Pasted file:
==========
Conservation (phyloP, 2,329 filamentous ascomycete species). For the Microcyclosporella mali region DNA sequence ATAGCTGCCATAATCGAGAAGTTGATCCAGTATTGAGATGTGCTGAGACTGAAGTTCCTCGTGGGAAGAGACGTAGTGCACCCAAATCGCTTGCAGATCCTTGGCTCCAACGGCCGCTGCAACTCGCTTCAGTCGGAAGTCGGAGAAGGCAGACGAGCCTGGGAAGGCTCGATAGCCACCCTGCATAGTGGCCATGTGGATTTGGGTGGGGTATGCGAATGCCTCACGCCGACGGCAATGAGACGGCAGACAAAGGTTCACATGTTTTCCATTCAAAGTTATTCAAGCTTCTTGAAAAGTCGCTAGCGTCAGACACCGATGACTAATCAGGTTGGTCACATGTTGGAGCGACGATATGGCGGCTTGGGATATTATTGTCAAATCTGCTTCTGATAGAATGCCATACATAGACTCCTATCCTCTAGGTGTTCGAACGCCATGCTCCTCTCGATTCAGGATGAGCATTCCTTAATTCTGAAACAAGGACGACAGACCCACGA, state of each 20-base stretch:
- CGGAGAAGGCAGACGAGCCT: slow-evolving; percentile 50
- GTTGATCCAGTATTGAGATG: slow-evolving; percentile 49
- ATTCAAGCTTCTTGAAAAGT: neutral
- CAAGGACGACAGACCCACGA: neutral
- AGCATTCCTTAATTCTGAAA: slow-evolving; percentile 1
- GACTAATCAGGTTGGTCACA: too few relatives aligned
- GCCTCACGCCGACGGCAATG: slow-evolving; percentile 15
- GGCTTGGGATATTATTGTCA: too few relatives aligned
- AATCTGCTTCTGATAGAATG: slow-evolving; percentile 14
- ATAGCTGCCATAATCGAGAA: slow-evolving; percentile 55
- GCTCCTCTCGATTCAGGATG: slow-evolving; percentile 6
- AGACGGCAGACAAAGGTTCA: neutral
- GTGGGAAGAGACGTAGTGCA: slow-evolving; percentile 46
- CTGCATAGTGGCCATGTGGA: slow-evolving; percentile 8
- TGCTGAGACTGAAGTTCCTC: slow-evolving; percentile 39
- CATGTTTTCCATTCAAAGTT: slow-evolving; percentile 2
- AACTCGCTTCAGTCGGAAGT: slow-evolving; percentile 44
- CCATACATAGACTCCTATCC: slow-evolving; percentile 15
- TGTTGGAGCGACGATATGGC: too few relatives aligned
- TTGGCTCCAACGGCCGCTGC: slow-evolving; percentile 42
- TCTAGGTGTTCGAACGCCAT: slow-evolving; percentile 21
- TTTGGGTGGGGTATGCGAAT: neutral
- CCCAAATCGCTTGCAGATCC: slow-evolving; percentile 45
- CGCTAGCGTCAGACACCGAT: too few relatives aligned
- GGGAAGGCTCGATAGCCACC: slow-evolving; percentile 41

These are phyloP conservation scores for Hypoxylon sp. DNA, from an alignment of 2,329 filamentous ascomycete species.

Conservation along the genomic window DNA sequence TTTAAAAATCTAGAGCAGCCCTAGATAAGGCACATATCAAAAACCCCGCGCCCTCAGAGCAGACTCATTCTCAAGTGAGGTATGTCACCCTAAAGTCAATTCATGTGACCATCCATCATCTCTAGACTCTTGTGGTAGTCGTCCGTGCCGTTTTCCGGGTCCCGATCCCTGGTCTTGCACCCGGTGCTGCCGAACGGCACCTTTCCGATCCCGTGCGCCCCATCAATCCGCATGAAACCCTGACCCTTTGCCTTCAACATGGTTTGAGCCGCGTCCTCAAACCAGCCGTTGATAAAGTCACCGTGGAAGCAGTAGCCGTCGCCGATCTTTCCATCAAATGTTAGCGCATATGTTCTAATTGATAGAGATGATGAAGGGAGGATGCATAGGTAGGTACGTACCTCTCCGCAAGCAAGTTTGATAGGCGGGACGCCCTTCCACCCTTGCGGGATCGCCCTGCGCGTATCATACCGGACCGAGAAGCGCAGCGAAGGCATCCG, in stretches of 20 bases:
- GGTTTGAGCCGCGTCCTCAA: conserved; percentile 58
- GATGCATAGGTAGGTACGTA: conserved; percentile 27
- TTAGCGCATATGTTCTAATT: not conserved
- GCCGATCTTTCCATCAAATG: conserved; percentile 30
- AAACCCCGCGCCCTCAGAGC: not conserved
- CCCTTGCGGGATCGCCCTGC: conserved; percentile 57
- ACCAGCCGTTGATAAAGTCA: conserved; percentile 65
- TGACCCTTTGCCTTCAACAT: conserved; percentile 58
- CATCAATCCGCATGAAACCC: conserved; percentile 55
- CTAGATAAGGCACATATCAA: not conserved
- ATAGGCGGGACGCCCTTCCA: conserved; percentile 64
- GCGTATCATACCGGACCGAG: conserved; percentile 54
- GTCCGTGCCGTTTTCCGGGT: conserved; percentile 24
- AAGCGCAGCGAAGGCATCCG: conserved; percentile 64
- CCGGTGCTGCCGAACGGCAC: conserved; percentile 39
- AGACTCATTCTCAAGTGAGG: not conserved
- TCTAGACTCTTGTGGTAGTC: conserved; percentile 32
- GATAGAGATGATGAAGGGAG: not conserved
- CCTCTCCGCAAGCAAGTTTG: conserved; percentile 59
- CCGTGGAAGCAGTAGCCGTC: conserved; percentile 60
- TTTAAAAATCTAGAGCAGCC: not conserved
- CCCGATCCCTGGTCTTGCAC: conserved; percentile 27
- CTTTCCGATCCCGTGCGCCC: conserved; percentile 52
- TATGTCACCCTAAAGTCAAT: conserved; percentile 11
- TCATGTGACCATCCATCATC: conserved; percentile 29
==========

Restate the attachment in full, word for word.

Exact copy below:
Conservation (phyloP, 2,329 filamentous ascomycete species). For the Microcyclosporella mali region DNA sequence ATAGCTGCCATAATCGAGAAGTTGATCCAGTATTGAGATGTGCTGAGACTGAAGTTCCTCGTGGGAAGAGACGTAGTGCACCCAAATCGCTTGCAGATCCTTGGCTCCAACGGCCGCTGCAACTCGCTTCAGTCGGAAGTCGGAGAAGGCAGACGAGCCTGGGAAGGCTCGATAGCCACCCTGCATAGTGGCCATGTGGATTTGGGTGGGGTATGCGAATGCCTCACGCCGACGGCAATGAGACGGCAGACAAAGGTTCACATGTTTTCCATTCAAAGTTATTCAAGCTTCTTGAAAAGTCGCTAGCGTCAGACACCGATGACTAATCAGGTTGGTCACATGTTGGAGCGACGATATGGCGGCTTGGGATATTATTGTCAAATCTGCTTCTGATAGAATGCCATACATAGACTCCTATCCTCTAGGTGTTCGAACGCCATGCTCCTCTCGATTCAGGATGAGCATTCCTTAATTCTGAAACAAGGACGACAGACCCACGA, state of each 20-base stretch:
- CGGAGAAGGCAGACGAGCCT: slow-evolving; percentile 50
- GTTGATCCAGTATTGAGATG: slow-evolving; percentile 49
- ATTCAAGCTTCTTGAAAAGT: neutral
- CAAGGACGACAGACCCACGA: neutral
- AGCATTCCTTAATTCTGAAA: slow-evolving; percentile 1
- GACTAATCAGGTTGGTCACA: too few relatives aligned
- GCCTCACGCCGACGGCAATG: slow-evolving; percentile 15
- GGCTTGGGATATTATTGTCA: too few relatives aligned
- AATCTGCTTCTGATAGAATG: slow-evolving; percentile 14
- ATAGCTGCCATAATCGAGAA: slow-evolving; percentile 55
- GCTCCTCTCGATTCAGGATG: slow-evolving; percentile 6
- AGACGGCAGACAAAGGTTCA: neutral
- GTGGGAAGAGACGTAGTGCA: slow-evolving; percentile 46
- CTGCATAGTGGCCATGTGGA: slow-evolving; percentile 8
- TGCTGAGACTGAAGTTCCTC: slow-evolving; percentile 39
- CATGTTTTCCATTCAAAGTT: slow-evolving; percentile 2
- AACTCGCTTCAGTCGGAAGT: slow-evolving; percentile 44
- CCATACATAGACTCCTATCC: slow-evolving; percentile 15
- TGTTGGAGCGACGATATGGC: too few relatives aligned
- TTGGCTCCAACGGCCGCTGC: slow-evolving; percentile 42
- TCTAGGTGTTCGAACGCCAT: slow-evolving; percentile 21
- TTTGGGTGGGGTATGCGAAT: neutral
- CCCAAATCGCTTGCAGATCC: slow-evolving; percentile 45
- CGCTAGCGTCAGACACCGAT: too few relatives aligned
- GGGAAGGCTCGATAGCCACC: slow-evolving; percentile 41

These are phyloP conservation scores for Hypoxylon sp. DNA, from an alignment of 2,329 filamentous ascomycete species.

Conservation along the genomic window DNA sequence TTTAAAAATCTAGAGCAGCCCTAGATAAGGCACATATCAAAAACCCCGCGCCCTCAGAGCAGACTCATTCTCAAGTGAGGTATGTCACCCTAAAGTCAATTCATGTGACCATCCATCATCTCTAGACTCTTGTGGTAGTCGTCCGTGCCGTTTTCCGGGTCCCGATCCCTGGTCTTGCACCCGGTGCTGCCGAACGGCACCTTTCCGATCCCGTGCGCCCCATCAATCCGCATGAAACCCTGACCCTTTGCCTTCAACATGGTTTGAGCCGCGTCCTCAAACCAGCCGTTGATAAAGTCACCGTGGAAGCAGTAGCCGTCGCCGATCTTTCCATCAAATGTTAGCGCATATGTTCTAATTGATAGAGATGATGAAGGGAGGATGCATAGGTAGGTACGTACCTCTCCGCAAGCAAGTTTGATAGGCGGGACGCCCTTCCACCCTTGCGGGATCGCCCTGCGCGTATCATACCGGACCGAGAAGCGCAGCGAAGGCATCCG, in stretches of 20 bases:
- GGTTTGAGCCGCGTCCTCAA: conserved; percentile 58
- GATGCATAGGTAGGTACGTA: conserved; percentile 27
- TTAGCGCATATGTTCTAATT: not conserved
- GCCGATCTTTCCATCAAATG: conserved; percentile 30
- AAACCCCGCGCCCTCAGAGC: not conserved
- CCCTTGCGGGATCGCCCTGC: conserved; percentile 57
- ACCAGCCGTTGATAAAGTCA: conserved; percentile 65
- TGACCCTTTGCCTTCAACAT: conserved; percentile 58
- CATCAATCCGCATGAAACCC: conserved; percentile 55
- CTAGATAAGGCACATATCAA: not conserved
- ATAGGCGGGACGCCCTTCCA: conserved; percentile 64
- GCGTATCATACCGGACCGAG: conserved; percentile 54
- GTCCGTGCCGTTTTCCGGGT: conserved; percentile 24
- AAGCGCAGCGAAGGCATCCG: conserved; percentile 64
- CCGGTGCTGCCGAACGGCAC: conserved; percentile 39
- AGACTCATTCTCAAGTGAGG: not conserved
- TCTAGACTCTTGTGGTAGTC: conserved; percentile 32
- GATAGAGATGATGAAGGGAG: not conserved
- CCTCTCCGCAAGCAAGTTTG: conserved; percentile 59
- CCGTGGAAGCAGTAGCCGTC: conserved; percentile 60
- TTTAAAAATCTAGAGCAGCC: not conserved
- CCCGATCCCTGGTCTTGCAC: conserved; percentile 27
- CTTTCCGATCCCGTGCGCCC: conserved; percentile 52
- TATGTCACCCTAAAGTCAAT: conserved; percentile 11
- TCATGTGACCATCCATCATC: conserved; percentile 29